“Ratification is the express or implied adoption, i.e., recognition and approval, of the unauthorized acts of another.” Orix Credit Alliance v. Phillips-Mahnen, Inc., No. 89 Civ. 8376(THK), 1993 WL 183766, at *4 (S.D.N.Y. May 26, 1993) . “Under New York law, a principal can be held liable for the unauthorized acts of an agent that the principal later ratifies.” RLI Ins. Co. v. Athan Contracting Corp., 667 F.Supp.2d 229, 235 (E.D.N.Y. 2009) ; see Marqusee v. Hartford Fire Ins. Co., 198 F. 475, 477 (2d Cir.1912) (“[O]ne may ratify an unauthorized contract made on his behalf and [] the effect is the same as if he had himself originally made the contract.”). “Ratification requires acceptance by the principal of the benefits of an agent’s acts, with full knowledge of the facts, in circumstances indicating an intention to adopt the unauthorized arrangement.” Monarch Ins. Co. of Ohio v. Ins. Corp. of Ir. Ltd., 835 F.2d 32, 36 (2d Cir.1987) . Ratification also occurs when a principal fails to object to the unauthorized act of another, despite an opportunity to do so. See Phillups- Mahnen, 1993 WL 183766, at *5 ; see also RLI Ins. Co., 667 F.Supp.2d at 235 (“[W]here the principal knows of an unauthorized act taken on his behalf and remains silent, he is deemed to have ratified the act” (internal quotation marks and citation omitted).). A principal may ratify even those unauthorized acts deemed to be fraudulent. See Prudential Ins. Co. of Am. v. BMC Indus., Inc., 630 F.Supp. 1298, 1300 (S.D.N.Y.1986) ; [4] see also HSBC Bank USA, Nat’l Ass’n v. Adelphia Commc’ns Corp., No. 07 Civ. 553A (RJA), 2009 WL 385474, at *6 (W.D.N.Y. Feb.12, 2009) (“The doctrine of ratification applies to transactions sought to be avoided as fraudulent transfers.”).

It is undisputed that Victor Vargas eventually became aware that his son, Henry Vargas, had carried out the CFA note and mortgage transaction on Appellants’ behalf and that Victor Vargas then entered into a Pre-Negotiation Agreement that confirmed Appellants’ obligations under that note. Whether or not Henry Vargas lacked actual or apparent authority to execute a valid loan on behalf of Appellants, Appellants thereafter ratified the underlying note and mortgage transaction twice: first, when Appellants failed to object or attempt to undo the transaction upon learning of it; and, second, when Appellants executed a Pre-Negotiation Agreement that acknowledged their “legal and enforceable obligations” to Appellee under the CFA note and mortgage “without any defenses, counterclaims or offsets.” (J.A. at 76 ¶ 7.)

Appellants allege that Victor Vargas did not learn of the CFA note and mortgage until approximately a year after it was recorded. (Id. at 61.) This was despite the fact that in the interim Victor Vargas 236 *236 became aware that a “refinancing” had taken place large enough to satisfy a prior $5,000,000 debt to Sovereign Bank. (Id.) Once Victor Vargas undisputedly discovered that his son had carried out the unauthorized dealing, the record does not indicate that Victor Vargas either challenged or attempted to invalidate the transaction. (Id. at 59 ¶¶ 15, 19.) Appellants concede that at least twice in the recent past Victor Vargas had acquiesced to other unauthorized transactions entered into by his son through inaction. (Id.) Similarly, Appellants’ decision to remain silent upon learning of the CFA note and mortgage served to ratify that transaction.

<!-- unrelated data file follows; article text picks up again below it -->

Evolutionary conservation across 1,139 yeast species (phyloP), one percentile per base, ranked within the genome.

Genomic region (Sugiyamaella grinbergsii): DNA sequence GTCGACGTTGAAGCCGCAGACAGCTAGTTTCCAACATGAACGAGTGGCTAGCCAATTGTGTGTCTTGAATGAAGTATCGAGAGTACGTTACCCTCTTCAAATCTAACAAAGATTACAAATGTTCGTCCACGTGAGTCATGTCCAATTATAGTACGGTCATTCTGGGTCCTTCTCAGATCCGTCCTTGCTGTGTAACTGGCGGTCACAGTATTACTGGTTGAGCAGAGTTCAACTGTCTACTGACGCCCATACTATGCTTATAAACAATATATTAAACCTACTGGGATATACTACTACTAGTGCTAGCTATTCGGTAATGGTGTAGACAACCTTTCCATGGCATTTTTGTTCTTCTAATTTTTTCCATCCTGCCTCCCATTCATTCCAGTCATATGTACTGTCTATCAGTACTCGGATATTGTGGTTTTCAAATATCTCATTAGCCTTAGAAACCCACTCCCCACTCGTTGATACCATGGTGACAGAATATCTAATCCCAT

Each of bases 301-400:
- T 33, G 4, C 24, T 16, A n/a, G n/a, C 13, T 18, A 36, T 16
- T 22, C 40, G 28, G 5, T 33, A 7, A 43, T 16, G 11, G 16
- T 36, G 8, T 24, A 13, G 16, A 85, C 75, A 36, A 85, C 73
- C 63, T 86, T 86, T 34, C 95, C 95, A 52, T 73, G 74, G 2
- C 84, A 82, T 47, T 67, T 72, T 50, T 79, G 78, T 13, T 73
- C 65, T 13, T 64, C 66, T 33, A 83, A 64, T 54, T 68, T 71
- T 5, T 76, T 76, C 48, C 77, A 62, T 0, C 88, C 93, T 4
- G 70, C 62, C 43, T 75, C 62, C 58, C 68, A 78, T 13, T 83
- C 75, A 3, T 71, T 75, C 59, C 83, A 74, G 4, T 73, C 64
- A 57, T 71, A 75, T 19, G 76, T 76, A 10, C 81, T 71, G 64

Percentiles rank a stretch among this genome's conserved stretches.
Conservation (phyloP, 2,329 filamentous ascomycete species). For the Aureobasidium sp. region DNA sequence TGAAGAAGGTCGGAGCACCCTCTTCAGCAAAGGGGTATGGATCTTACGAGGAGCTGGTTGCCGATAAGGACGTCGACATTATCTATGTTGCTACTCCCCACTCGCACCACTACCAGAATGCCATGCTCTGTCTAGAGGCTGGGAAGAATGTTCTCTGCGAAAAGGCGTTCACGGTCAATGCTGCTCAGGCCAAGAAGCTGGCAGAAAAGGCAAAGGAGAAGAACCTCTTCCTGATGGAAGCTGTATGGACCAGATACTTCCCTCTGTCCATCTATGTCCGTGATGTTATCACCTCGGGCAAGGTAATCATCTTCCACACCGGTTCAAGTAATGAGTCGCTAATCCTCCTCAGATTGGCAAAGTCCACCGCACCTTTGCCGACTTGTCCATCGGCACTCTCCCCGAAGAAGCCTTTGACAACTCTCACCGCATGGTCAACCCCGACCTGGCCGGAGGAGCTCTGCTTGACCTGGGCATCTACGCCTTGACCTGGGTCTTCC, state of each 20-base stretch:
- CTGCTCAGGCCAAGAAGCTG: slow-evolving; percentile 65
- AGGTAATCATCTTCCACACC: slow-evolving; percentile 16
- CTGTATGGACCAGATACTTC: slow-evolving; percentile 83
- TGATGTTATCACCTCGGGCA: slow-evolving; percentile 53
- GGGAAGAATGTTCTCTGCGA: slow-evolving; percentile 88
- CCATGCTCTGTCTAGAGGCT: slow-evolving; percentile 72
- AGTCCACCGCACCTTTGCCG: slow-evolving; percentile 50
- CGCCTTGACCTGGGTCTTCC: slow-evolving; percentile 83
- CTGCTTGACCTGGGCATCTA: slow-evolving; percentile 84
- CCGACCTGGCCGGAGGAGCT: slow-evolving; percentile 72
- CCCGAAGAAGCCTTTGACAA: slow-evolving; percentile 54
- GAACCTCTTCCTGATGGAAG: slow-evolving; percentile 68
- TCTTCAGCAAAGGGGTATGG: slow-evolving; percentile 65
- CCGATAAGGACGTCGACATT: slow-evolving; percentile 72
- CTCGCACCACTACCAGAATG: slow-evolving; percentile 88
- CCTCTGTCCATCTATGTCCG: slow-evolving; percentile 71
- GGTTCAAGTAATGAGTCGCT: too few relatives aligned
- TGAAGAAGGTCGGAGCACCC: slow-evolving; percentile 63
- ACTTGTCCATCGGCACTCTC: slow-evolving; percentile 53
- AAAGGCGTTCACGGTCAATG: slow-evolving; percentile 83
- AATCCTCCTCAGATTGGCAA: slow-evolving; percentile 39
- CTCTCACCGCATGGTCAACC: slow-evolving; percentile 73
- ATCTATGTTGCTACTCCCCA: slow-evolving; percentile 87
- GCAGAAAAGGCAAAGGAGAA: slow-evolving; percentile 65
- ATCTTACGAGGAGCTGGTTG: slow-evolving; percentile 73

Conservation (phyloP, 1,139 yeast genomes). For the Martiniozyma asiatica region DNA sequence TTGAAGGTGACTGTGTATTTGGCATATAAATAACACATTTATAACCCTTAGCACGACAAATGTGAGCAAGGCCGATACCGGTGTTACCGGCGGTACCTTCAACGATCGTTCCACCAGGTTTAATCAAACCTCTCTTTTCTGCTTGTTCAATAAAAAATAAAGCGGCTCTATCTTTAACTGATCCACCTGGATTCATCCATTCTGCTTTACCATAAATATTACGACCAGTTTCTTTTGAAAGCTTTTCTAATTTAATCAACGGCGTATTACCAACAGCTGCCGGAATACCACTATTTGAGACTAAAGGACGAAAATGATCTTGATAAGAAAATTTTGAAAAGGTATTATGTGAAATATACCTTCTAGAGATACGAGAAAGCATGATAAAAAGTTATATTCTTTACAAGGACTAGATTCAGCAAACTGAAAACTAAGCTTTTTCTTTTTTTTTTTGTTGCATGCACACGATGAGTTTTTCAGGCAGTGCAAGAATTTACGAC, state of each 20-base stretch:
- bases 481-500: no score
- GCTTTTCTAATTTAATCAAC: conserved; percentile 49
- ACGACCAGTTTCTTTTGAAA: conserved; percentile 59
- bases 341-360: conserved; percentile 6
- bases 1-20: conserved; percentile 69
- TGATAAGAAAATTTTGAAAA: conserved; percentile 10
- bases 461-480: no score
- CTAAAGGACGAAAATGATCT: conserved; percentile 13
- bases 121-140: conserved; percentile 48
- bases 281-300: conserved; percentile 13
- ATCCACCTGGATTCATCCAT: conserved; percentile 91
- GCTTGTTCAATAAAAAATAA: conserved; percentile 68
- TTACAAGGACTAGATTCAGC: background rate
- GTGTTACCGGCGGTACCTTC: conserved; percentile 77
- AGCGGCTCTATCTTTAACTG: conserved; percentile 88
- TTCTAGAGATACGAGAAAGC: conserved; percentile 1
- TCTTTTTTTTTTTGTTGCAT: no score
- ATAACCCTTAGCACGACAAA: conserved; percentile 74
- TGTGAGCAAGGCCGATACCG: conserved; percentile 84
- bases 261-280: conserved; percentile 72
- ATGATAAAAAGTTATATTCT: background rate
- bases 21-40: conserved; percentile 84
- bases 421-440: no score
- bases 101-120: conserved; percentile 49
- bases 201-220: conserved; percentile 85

Indeed, rather than seize upon an opportunity to object to the CFA note and mortgage, Appellants took actions manifesting their intent to ratify the allegedly unauthorized transaction. First, Appellants accepted the benefits of the transaction. It is undisputed that at least $5,000,000 of the $8,000,000 CFA loan was used to satisfy a prior debt owed to Sovereign Bank and that at least $400,000 was used to make interest payments on behalf of Appellants. (Appellants’ Br. at 4.) The Bankruptcy Court concluded that Appellants had received “a substantial amount” of the note proceeds, “possibly as much as seven million dollars at closing.” (J.A. at 350.) There is nothing in the record to indicate that Appellants ever attempted to forego these benefits. Second, Appellants possessed full knowledge of the facts when they executed the Pre-Negotiation Agreement. Appellants concede that they were aware of the allegedly fraudulent nature of the underlying loan when they entered into the Agreement, which explicitly confirmed their obligations under that loan. (Id. at 76 ¶ 7.) Moreover, it is undisputed that Appellants were represented by counsel, who was actually present when Appellants signed the Agreement confirming their legal obligations under the loan. (Appellee’s Br. at 19; J.A. at 346.) Further, the circumstances surrounding the execution of the Agreement indicate that Appellants intended to ratify the CFA note and mortgage. Appellants signed the Pre-Negotiation Agreement in exchange for Appellee’s agreement to participate in negotiations relating to the disposal or restructuring of the CFA note and mortgage. (J.A. at 75-81.) Accordingly, absent a finding that the Pre-Negotiation Agreement is invalid or unenforceable, Appellants’ failure to object after learning of the CFA note and mortgage and their subsequent entry into an agreement confirming their obligations under the CFA loan served as proper ratification of the underlying loan transaction.

B. The Pre-Negotiation Agreement